Devoted himself at an early age to the study of the violin, and made rapid progress towards proficiency in technique. Was destined for a scientific career, and went to the Heidelberg University to study mathematics and physics. Seriously applied himself to finding a solution to the Cremona tone problems. Commenced by enquiring into the nature of sound, how and where it originated and developed in violins, also its emission. Experimented with ideas concerning the oscillation of air molecules producing sound waves in the body of the instrument, quantity of tone depending on their energetic action, and quality determined to a very great extent by the coincidence of their foci (centring points). Decided that these conditions could only be achieved by abandoning the semi-circular form of the outline in favour of the “ellipse” and the “parabola”. Went to Weisbaden, 1891, and had the assistance of Wiedemann in the construction of these new form violins. Established at Dresden 1896. Committed suicide 1906. Familiar pattern modified by altering the circular sections in the outline of the upper and lower part to ellipses, while the bouts take a parabolic shape - latter form also given to the end blocks inside, thus eschewing the older ones of round shape which, according to Stelzner, interfered with sound-wave vibration. Ribs much higher between the bouts than the old Italian, and taper off parabolically towards the upper and lower of the body, but most towards the neck. Flat pattern table, cut perfectly straight, and pressed down on to this parabolic outline of the ribs in glueing it on. Fibres of the wood, expanding thereby, are supposed to answer more readily to the vibrations of sounds within. Stelzner also thought that heretofore the sound-holes had only been considered from an aesthetical viewpoint, and that the old masters failed to appreciate the fact that the part of the table which projects between the rounded-off ends and the middle parts of the sound-holes forms a kind of vibrating tongue. Therefore he altered their shape by enlarging this tongue to about five or six times its original shape, whereby came increased emission and strengthening of tone. He claimed a tonal quality equal to the Cremona in purity, and surpassingly superior in strength and freedom. Attributed everything to the fact that the instruments were constructed according to the strict laws of acoustics which well nourished the overtones and gave unexampled brilliance. Secured the co-operation of famous virtuosi such as Rappoldi, Wilhelmj, and Sauret, to publicly exploit his “wondrous” innovated violins. Also invented the Cellone and Violotta to enrich modern chamber music. Violotta tuned an octave lower than the violin, and of the same length as the ordinary viola. Cellone tuned an octave lower than the violotta, thus standing as low as the three-stringed bass but of greater tonal flexibility, and about one inch longer than a full-sized ’cello. Works were composed by Draeseke and others for performance with the Stelzner quintet (two violins, viola, violotta, and cellone), and the nobility of uniform tone fascinated everybody.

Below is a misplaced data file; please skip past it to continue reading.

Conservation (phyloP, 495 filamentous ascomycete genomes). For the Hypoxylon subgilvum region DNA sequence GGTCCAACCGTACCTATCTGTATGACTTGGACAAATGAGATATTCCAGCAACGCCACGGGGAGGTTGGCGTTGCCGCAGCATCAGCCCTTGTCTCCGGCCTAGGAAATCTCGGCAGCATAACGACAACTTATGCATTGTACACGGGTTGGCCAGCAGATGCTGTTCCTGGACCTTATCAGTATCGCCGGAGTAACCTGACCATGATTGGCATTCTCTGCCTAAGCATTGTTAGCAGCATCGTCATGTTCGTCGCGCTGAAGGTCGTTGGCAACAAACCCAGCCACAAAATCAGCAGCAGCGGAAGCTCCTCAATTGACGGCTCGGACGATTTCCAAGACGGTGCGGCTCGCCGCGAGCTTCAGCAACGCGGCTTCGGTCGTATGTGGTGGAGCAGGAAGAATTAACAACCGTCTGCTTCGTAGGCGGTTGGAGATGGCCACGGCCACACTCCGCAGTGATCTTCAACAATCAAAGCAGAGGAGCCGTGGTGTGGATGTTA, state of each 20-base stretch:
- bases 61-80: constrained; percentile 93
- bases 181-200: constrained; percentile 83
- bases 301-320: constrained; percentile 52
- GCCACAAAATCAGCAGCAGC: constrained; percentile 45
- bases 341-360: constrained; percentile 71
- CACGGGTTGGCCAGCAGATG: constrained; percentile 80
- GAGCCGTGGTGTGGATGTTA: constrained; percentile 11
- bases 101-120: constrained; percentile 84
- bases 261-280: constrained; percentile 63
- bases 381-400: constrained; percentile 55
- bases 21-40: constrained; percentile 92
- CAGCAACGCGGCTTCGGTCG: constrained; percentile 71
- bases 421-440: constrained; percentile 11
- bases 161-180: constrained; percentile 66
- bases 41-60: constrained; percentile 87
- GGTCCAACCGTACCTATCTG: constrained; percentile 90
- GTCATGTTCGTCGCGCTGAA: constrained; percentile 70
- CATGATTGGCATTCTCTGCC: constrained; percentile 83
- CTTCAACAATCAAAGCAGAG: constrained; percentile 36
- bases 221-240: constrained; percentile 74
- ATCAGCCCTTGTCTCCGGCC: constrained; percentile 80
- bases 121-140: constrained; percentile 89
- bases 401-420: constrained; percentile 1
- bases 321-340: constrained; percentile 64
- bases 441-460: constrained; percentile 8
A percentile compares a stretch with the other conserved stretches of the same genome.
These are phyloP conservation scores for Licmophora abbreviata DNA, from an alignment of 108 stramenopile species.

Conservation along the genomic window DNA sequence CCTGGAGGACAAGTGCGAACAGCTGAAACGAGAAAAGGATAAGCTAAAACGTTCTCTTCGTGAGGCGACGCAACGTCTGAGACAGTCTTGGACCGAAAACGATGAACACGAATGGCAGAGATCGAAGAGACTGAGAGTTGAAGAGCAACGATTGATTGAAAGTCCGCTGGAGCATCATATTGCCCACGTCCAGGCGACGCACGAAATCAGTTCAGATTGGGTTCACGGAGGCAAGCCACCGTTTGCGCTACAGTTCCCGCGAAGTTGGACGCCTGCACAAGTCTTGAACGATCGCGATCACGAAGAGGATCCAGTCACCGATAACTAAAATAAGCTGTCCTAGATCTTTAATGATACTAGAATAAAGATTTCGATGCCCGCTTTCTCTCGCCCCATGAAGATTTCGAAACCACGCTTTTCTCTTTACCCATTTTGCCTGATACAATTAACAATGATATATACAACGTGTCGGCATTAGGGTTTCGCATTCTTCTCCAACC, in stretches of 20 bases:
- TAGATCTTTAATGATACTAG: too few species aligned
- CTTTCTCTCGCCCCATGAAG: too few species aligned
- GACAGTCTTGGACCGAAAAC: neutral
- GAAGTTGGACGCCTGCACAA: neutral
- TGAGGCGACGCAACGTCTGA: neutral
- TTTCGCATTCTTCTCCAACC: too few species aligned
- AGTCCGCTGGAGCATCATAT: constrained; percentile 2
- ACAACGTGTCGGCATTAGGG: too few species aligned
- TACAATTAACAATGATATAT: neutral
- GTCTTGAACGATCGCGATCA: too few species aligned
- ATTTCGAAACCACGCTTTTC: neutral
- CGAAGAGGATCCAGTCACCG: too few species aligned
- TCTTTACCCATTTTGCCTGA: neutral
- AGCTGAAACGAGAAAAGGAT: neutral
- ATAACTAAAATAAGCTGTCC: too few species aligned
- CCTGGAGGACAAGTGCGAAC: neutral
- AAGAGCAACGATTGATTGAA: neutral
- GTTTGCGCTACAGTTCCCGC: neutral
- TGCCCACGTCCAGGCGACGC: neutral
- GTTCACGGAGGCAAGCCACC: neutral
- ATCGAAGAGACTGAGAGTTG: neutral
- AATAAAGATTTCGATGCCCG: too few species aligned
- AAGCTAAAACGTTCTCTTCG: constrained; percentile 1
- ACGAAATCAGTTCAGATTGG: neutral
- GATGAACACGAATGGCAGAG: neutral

---------------------------
No 330 Dresden 1899
Dr. Alfred Stelzner
---------------------------

STIRRAT, DAVID
Worked at Edinburgh 1810-1820. Most interesting instruments, and record considerable advance on many previous Scottish. Purely artistic outline based on the Stradivarian. Bouts and waist curves well balanced. Arching slightly modified from the original model. Margins and purfling effectively carried out. Attractive sound-holes with a nicely conceived central aperture. Scroll of fairly noble aspect. Workmanship finished most carefully. Well chosen woods rather plentifully used. Spirit varnish of dark reddish or yellow tint, and not thickly applied. Fresh, bright and vigorous tonal quality, also a modicum of sweetness.
--------------------
D. Stirrat Fecit
Edinburgh 1810
--------------------
Sometimes printed, and sometimes on the bare wood in tremulous writing indicative of the maker’s growing infirmity. £70, 1960.

STONEMAN, HENRY